As interest in car leasing grows from consumers, one brand leads the way. But there’s much more behind the story of the search results than perhaps meets the eye. Here are the four key findings from our vehicle leasing report.

A clear market leader in organic search.

In the car leasing market, one brand is the clear leader. Select Car Leasing, according to our analysis, generates an estimated monthly traffic of 169,588 from organic non-brand keyword search. This is a significant lead over the second most-visible brand. Nationwide Vehicle Contracts, which has an estimated visibility of 92,175.

Select Car Leasing is the market leader in almost every segment in our analysis, with prominent rankings throughout the keyword set and position one rankings for 3,630 of the 7,926 keywords in our analysis, including the five biggest keywords in sector (“car leasing”, “car lease”, “lease car”, “car lease deals” and “lease cars”).

However, these five keywords account for just over 4.7% of the brand’s organic search traffic and generic keywords as a whole (generally the biggest keywords by search volume) account for less than half (49.8%) of Select Car Leasing’s traffic from organic search. The rest comes from keywords relating to specific manufacturers and vehicle models.

Select Car Leasing’s lead may not be as strong as it seems.

Our visibility data reveals where a brand is ranking in the organic search results and the traffic that it is likely to be enjoying as a result, but it doesn’t necessarily reveal why each respective brand ranks how and where it does.

Knowing that there is a huge array of factors that can determine Google search rankings, we have a suite of in-house tools and data sets that can help us to understand the story behind the search rankings – effectively measuring various digital metrics to create a proficiency score.

In the case of the car leasing market this can be quite revealing because, considering what we do know about Google’s search ranking algorithms and measuring many of the metrics that we know play an important role in organic search performance, including trust, relevancy, user experience (UX) and engagement, we see that in many cases, Select Car Leasing is not as far ahead of the competition as the visibility data might suggest.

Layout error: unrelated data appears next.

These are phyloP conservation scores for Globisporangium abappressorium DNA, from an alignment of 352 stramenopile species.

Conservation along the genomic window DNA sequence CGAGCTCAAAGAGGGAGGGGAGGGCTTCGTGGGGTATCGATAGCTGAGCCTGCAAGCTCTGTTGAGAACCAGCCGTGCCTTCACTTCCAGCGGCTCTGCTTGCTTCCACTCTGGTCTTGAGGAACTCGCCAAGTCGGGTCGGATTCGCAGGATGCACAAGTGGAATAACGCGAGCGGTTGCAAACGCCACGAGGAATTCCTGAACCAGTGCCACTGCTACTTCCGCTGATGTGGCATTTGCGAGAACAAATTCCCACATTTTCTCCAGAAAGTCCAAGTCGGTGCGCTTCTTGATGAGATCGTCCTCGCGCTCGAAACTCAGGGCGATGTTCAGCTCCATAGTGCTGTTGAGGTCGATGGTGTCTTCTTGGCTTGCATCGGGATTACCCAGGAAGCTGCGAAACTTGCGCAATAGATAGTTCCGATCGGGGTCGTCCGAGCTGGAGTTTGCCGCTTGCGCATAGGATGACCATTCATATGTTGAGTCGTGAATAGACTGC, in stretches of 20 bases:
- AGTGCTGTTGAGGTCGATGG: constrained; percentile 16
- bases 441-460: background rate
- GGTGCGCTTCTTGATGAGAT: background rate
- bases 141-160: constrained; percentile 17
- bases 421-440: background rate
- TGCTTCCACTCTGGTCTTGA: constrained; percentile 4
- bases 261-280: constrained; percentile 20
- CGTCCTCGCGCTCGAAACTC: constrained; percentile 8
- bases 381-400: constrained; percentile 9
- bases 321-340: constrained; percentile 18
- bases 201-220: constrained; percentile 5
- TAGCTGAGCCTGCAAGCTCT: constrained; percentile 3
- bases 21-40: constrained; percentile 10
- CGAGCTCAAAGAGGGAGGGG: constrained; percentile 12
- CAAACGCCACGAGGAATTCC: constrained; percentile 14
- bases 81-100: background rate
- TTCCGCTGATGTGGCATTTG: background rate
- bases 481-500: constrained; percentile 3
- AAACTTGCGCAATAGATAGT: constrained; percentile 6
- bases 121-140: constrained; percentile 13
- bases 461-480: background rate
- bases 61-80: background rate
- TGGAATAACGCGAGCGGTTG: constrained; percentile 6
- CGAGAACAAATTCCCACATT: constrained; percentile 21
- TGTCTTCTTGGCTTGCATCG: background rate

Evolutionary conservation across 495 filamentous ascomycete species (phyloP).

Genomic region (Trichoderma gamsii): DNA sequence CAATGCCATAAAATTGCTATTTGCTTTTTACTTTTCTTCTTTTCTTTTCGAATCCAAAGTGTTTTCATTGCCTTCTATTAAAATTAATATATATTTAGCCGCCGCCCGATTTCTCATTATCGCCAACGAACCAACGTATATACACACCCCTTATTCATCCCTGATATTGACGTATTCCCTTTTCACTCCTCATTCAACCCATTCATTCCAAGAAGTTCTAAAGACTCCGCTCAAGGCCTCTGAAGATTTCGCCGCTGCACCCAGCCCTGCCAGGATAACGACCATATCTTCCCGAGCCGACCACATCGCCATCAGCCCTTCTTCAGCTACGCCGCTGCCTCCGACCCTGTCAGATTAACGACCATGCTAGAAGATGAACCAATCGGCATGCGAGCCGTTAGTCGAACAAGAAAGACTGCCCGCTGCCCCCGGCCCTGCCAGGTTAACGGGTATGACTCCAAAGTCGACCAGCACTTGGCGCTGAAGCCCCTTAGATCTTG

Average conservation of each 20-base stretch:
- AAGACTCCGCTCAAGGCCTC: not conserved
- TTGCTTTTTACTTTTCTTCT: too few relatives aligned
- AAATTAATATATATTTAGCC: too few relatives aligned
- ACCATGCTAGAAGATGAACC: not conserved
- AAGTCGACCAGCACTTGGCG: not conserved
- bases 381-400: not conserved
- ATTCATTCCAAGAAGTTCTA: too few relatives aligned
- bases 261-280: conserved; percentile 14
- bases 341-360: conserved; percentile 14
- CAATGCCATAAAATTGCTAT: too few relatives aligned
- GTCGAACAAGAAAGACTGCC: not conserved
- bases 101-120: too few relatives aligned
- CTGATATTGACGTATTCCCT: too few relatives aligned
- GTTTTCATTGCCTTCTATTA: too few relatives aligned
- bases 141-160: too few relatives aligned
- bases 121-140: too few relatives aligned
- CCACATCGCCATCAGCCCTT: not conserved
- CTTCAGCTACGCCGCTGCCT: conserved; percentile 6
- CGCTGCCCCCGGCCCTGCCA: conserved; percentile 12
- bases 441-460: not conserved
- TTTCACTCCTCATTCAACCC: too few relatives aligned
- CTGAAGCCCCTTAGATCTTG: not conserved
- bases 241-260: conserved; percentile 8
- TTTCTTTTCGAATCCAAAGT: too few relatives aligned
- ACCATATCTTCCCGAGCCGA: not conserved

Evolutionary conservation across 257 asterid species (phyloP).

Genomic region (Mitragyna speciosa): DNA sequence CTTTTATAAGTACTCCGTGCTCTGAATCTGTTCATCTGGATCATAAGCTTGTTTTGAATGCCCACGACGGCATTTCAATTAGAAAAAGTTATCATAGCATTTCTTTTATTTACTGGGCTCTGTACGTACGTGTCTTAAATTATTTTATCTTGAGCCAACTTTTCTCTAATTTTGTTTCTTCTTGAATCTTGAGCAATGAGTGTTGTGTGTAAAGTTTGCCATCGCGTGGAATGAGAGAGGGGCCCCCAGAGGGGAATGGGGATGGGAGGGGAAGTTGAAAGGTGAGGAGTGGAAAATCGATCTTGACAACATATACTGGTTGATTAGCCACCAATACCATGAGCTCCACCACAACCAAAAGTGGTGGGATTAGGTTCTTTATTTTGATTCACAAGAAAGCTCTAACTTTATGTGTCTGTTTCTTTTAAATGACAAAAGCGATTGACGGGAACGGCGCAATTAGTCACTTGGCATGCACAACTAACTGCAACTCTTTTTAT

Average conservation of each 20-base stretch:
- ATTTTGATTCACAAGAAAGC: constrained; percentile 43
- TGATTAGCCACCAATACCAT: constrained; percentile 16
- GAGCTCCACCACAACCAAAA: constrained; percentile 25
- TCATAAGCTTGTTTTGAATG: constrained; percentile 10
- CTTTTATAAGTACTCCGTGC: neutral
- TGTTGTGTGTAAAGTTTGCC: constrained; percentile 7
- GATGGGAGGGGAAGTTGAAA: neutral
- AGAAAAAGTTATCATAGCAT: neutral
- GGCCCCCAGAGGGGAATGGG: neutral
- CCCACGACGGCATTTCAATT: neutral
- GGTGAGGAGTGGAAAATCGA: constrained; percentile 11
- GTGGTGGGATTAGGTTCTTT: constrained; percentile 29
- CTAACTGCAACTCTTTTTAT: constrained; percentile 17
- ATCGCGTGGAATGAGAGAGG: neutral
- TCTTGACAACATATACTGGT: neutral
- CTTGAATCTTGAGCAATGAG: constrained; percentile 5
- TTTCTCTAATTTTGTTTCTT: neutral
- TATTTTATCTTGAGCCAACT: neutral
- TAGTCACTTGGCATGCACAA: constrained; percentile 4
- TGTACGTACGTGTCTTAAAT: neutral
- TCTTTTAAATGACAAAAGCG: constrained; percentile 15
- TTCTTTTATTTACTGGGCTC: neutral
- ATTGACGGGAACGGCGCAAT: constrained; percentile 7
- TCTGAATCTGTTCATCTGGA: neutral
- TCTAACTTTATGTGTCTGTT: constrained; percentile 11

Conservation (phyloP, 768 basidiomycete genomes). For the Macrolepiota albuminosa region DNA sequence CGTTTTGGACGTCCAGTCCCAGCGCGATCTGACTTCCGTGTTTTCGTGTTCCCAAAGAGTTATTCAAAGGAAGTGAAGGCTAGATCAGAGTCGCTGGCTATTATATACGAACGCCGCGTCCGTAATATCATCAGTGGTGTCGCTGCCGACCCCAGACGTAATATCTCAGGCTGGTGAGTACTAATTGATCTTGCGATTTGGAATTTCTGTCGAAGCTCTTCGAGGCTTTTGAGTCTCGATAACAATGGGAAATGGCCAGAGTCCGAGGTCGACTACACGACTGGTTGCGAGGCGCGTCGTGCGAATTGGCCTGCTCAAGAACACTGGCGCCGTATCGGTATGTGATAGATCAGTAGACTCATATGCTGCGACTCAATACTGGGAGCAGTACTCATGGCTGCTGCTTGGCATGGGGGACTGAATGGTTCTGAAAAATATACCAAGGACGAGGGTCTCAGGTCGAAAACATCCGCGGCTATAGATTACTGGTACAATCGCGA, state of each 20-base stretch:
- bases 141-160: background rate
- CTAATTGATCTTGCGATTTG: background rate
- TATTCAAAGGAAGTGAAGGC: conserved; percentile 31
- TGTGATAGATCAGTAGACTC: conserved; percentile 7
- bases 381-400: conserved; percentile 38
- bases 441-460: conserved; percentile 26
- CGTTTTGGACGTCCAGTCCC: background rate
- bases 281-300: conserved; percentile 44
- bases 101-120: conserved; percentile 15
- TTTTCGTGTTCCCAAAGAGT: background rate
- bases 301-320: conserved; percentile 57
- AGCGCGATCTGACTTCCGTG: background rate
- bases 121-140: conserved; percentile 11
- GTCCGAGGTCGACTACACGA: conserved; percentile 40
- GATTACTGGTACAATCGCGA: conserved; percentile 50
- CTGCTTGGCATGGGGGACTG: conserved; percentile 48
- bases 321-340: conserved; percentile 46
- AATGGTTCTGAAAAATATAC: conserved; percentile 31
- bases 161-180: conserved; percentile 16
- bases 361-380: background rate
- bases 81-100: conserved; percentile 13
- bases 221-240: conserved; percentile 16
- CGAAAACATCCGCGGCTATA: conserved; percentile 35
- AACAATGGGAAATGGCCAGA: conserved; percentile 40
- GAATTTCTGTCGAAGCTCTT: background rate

Select Car Leasing has a marketing proficiency score of 52%, behind two of its competitors and not that far ahead of most of the competition to explain how it commands such a huge proportion of the traffic.

So why does Select Car Leasing achieve so much more traffic that these brands and indeed, every other brand in the market? The answer may lie in where Select Car Leasing scores particularly well because whilst and Hippo Leasing may outperform the market leader in overall proficiency, Select Car Leasing does out-perform the market on one key metric; trust.

Ever since Google launched its EAT guidelines in 2018, the issue of trust has been high on the search agenda, particularly in sectors where there are high levels of consumer protections and regulations, such as financial services, so out-performing the competition on this metric would go some way to explaining Select Car Leasing’s strength in the market. For the competition, this is a key metric to focus on.

Some important issues for the competition to address.

It also should be noted that there is arguably a large degree of underperformance from many brands operating in this market and when look deeper into the analysis, we find some factors that could explain why Select Car Leasing’s lead in the market is larger than the marketing proficiency might suggest that it should be.

As well as identifying big variances in content depth, a closer look at some of this content also reveals that there are instances of duplicated content across different brands.

On closer interrogation of our analysis, we found examples of the same content being duplicated across multiple brands; an issue that can significantly impede a domain’s organic search ranking.

This content appeared to come from either from vehicle manufacturers (specifications or brochure content) or from content agencies (vehicle reviews), rather than from direct copying from competitors, but it highlights an aspect of search marketing where many of the brands in this sector are missing key opportunities to establish their expertise, build authority and establish consumer trust.

A market facing huge change brings big opportunity.

The UK automotive market has seen significant change in recent years, and this looks set to continue, as consumer demand, environmental influences and government policy combines to change the way in which the industry operates.

The vehicle market for electric and ultra-low emission vehicles (ULEVs) has grown considerably in recent years. Battery-electric powered vehicles saw a 184.3% increase year-on-year in September 2020 (SMMT), whilst more than a quarter of the 328,041 new vehicle registrations in September 2020 used some form of hybrid technology.

The increase in demand has been reflected in the search market, with searches for the term “electric car lease” reaching the highest point ever recorded at the start of 2020 and with the UK government bringing forward its commitment to phase out the sale of internal combustion engines to 2030, this is a trend that will only continue in the run-up to that date.

It means that electric and ULEV-related searches make up more than one third of the leasing market by search volume.

We have seen several brands already make moves to capitalise on this trend. One of the most visible brands in the electric car segment of the market is the utility provider EDF Energy, and those brands that put themselves in position early to build authority and relevance for electric vehicles will be the ones that get ahead of the competition as it invariably intensifies as the rate of ULEV adoption increases.

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